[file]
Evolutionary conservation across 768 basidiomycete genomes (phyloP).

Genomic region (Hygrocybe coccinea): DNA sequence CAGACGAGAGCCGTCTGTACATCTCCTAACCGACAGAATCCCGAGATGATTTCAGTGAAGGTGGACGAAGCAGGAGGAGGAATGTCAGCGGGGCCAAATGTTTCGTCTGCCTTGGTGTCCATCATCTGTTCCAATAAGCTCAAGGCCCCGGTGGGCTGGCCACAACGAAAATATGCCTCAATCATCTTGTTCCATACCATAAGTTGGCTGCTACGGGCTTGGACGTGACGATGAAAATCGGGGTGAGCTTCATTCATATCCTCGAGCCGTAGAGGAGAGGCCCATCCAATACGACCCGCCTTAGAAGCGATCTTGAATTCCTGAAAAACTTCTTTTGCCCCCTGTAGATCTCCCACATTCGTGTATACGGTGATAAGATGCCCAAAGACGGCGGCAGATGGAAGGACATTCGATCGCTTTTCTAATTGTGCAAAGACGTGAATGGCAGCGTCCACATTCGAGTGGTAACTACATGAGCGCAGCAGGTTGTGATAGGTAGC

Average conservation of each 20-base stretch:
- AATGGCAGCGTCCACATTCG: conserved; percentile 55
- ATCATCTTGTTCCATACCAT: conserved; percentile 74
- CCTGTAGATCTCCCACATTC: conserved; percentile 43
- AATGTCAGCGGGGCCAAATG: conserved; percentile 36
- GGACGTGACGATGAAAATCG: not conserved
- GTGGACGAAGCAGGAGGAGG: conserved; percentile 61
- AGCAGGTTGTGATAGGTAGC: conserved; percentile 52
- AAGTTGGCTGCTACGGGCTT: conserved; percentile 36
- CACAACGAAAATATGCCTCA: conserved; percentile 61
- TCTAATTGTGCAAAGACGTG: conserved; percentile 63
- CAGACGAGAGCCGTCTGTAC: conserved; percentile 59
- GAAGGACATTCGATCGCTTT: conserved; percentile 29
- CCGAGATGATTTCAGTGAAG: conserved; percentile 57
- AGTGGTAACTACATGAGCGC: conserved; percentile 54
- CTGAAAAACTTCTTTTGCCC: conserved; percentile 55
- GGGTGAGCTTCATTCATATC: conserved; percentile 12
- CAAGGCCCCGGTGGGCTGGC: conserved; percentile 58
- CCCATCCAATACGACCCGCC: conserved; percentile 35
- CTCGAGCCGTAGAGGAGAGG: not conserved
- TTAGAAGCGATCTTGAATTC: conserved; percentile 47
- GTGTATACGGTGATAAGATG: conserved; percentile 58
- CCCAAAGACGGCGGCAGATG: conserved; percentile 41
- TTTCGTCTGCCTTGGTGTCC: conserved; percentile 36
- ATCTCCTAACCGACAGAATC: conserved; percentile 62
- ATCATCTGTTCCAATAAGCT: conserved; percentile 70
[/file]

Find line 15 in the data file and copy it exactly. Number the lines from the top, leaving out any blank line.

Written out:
- GAAGGACATTCGATCGCTTT: conserved; percentile 29